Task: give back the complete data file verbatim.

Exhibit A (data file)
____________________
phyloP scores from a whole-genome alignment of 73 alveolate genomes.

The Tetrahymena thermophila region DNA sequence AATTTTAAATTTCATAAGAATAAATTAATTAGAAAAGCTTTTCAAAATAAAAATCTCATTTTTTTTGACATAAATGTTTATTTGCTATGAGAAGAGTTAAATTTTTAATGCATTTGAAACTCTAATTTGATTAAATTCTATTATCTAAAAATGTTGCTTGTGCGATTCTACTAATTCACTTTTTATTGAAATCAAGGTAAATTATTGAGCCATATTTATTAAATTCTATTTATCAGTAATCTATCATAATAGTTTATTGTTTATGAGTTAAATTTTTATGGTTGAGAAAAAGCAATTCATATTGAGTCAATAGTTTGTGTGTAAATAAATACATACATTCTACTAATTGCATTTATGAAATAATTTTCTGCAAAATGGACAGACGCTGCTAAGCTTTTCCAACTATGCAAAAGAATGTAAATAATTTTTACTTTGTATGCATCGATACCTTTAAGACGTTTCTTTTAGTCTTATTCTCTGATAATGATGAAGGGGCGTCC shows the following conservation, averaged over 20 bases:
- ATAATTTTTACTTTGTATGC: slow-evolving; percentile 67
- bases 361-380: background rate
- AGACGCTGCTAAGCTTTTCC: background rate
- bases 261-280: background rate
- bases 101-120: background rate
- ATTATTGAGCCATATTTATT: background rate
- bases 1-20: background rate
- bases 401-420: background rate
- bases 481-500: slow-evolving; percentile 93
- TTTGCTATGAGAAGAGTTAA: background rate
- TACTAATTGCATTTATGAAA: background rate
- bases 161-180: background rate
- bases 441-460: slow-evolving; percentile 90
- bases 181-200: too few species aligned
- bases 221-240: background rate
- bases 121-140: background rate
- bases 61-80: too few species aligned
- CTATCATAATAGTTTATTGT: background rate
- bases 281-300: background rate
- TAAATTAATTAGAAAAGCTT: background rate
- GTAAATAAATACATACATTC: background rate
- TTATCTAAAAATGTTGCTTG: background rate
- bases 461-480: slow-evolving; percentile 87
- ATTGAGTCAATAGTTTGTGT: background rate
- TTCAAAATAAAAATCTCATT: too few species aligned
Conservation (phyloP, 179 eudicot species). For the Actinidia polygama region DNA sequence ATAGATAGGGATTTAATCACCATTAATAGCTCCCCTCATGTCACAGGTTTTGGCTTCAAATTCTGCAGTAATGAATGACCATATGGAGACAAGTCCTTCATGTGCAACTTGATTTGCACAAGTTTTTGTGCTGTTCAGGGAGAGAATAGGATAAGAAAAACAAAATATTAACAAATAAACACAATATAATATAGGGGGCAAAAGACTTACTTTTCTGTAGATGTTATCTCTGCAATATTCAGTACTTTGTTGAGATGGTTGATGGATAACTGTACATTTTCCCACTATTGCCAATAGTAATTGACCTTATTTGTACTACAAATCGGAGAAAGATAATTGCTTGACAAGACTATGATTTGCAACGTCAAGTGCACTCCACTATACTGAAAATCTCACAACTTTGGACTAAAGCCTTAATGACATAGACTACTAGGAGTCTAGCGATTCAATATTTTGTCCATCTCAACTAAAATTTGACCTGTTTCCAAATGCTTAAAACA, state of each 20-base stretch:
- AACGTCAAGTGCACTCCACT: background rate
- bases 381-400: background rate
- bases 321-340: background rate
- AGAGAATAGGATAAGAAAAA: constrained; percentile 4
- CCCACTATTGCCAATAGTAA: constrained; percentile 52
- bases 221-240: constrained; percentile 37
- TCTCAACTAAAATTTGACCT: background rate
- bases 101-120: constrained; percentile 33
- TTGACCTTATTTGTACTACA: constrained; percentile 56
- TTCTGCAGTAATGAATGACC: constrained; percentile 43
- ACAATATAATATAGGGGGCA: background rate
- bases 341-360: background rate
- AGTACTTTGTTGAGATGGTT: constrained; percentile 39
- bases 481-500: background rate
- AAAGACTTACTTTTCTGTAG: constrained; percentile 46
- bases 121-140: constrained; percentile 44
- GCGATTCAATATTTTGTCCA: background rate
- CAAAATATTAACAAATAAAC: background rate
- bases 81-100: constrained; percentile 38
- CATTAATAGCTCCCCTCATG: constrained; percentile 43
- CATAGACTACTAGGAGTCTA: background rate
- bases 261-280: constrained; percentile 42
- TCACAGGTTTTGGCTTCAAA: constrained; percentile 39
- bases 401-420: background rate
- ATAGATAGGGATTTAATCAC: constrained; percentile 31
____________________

phyloP scores from a whole-genome alignment of 73 alveolate genomes.

The Tetrahymena thermophila region DNA sequence AATTTTAAATTTCATAAGAATAAATTAATTAGAAAAGCTTTTCAAAATAAAAATCTCATTTTTTTTGACATAAATGTTTATTTGCTATGAGAAGAGTTAAATTTTTAATGCATTTGAAACTCTAATTTGATTAAATTCTATTATCTAAAAATGTTGCTTGTGCGATTCTACTAATTCACTTTTTATTGAAATCAAGGTAAATTATTGAGCCATATTTATTAAATTCTATTTATCAGTAATCTATCATAATAGTTTATTGTTTATGAGTTAAATTTTTATGGTTGAGAAAAAGCAATTCATATTGAGTCAATAGTTTGTGTGTAAATAAATACATACATTCTACTAATTGCATTTATGAAATAATTTTCTGCAAAATGGACAGACGCTGCTAAGCTTTTCCAACTATGCAAAAGAATGTAAATAATTTTTACTTTGTATGCATCGATACCTTTAAGACGTTTCTTTTAGTCTTATTCTCTGATAATGATGAAGGGGCGTCC shows the following conservation, averaged over 20 bases:
- ATAATTTTTACTTTGTATGC: slow-evolving; percentile 67
- bases 361-380: background rate
- AGACGCTGCTAAGCTTTTCC: background rate
- bases 261-280: background rate
- bases 101-120: background rate
- ATTATTGAGCCATATTTATT: background rate
- bases 1-20: background rate
- bases 401-420: background rate
- bases 481-500: slow-evolving; percentile 93
- TTTGCTATGAGAAGAGTTAA: background rate
- TACTAATTGCATTTATGAAA: background rate
- bases 161-180: background rate
- bases 441-460: slow-evolving; percentile 90
- bases 181-200: too few species aligned
- bases 221-240: background rate
- bases 121-140: background rate
- bases 61-80: too few species aligned
- CTATCATAATAGTTTATTGT: background rate
- bases 281-300: background rate
- TAAATTAATTAGAAAAGCTT: background rate
- GTAAATAAATACATACATTC: background rate
- TTATCTAAAAATGTTGCTTG: background rate
- bases 461-480: slow-evolving; percentile 87
- ATTGAGTCAATAGTTTGTGT: background rate
- TTCAAAATAAAAATCTCATT: too few species aligned
Conservation (phyloP, 179 eudicot species). For the Actinidia polygama region DNA sequence ATAGATAGGGATTTAATCACCATTAATAGCTCCCCTCATGTCACAGGTTTTGGCTTCAAATTCTGCAGTAATGAATGACCATATGGAGACAAGTCCTTCATGTGCAACTTGATTTGCACAAGTTTTTGTGCTGTTCAGGGAGAGAATAGGATAAGAAAAACAAAATATTAACAAATAAACACAATATAATATAGGGGGCAAAAGACTTACTTTTCTGTAGATGTTATCTCTGCAATATTCAGTACTTTGTTGAGATGGTTGATGGATAACTGTACATTTTCCCACTATTGCCAATAGTAATTGACCTTATTTGTACTACAAATCGGAGAAAGATAATTGCTTGACAAGACTATGATTTGCAACGTCAAGTGCACTCCACTATACTGAAAATCTCACAACTTTGGACTAAAGCCTTAATGACATAGACTACTAGGAGTCTAGCGATTCAATATTTTGTCCATCTCAACTAAAATTTGACCTGTTTCCAAATGCTTAAAACA, state of each 20-base stretch:
- AACGTCAAGTGCACTCCACT: background rate
- bases 381-400: background rate
- bases 321-340: background rate
- AGAGAATAGGATAAGAAAAA: constrained; percentile 4
- CCCACTATTGCCAATAGTAA: constrained; percentile 52
- bases 221-240: constrained; percentile 37
- TCTCAACTAAAATTTGACCT: background rate
- bases 101-120: constrained; percentile 33
- TTGACCTTATTTGTACTACA: constrained; percentile 56
- TTCTGCAGTAATGAATGACC: constrained; percentile 43
- ACAATATAATATAGGGGGCA: background rate
- bases 341-360: background rate
- AGTACTTTGTTGAGATGGTT: constrained; percentile 39
- bases 481-500: background rate
- AAAGACTTACTTTTCTGTAG: constrained; percentile 46
- bases 121-140: constrained; percentile 44
- GCGATTCAATATTTTGTCCA: background rate
- CAAAATATTAACAAATAAAC: background rate
- bases 81-100: constrained; percentile 38
- CATTAATAGCTCCCCTCATG: constrained; percentile 43
- CATAGACTACTAGGAGTCTA: background rate
- bases 261-280: constrained; percentile 42
- TCACAGGTTTTGGCTTCAAA: constrained; percentile 39
- bases 401-420: background rate
- ATAGATAGGGATTTAATCAC: constrained; percentile 31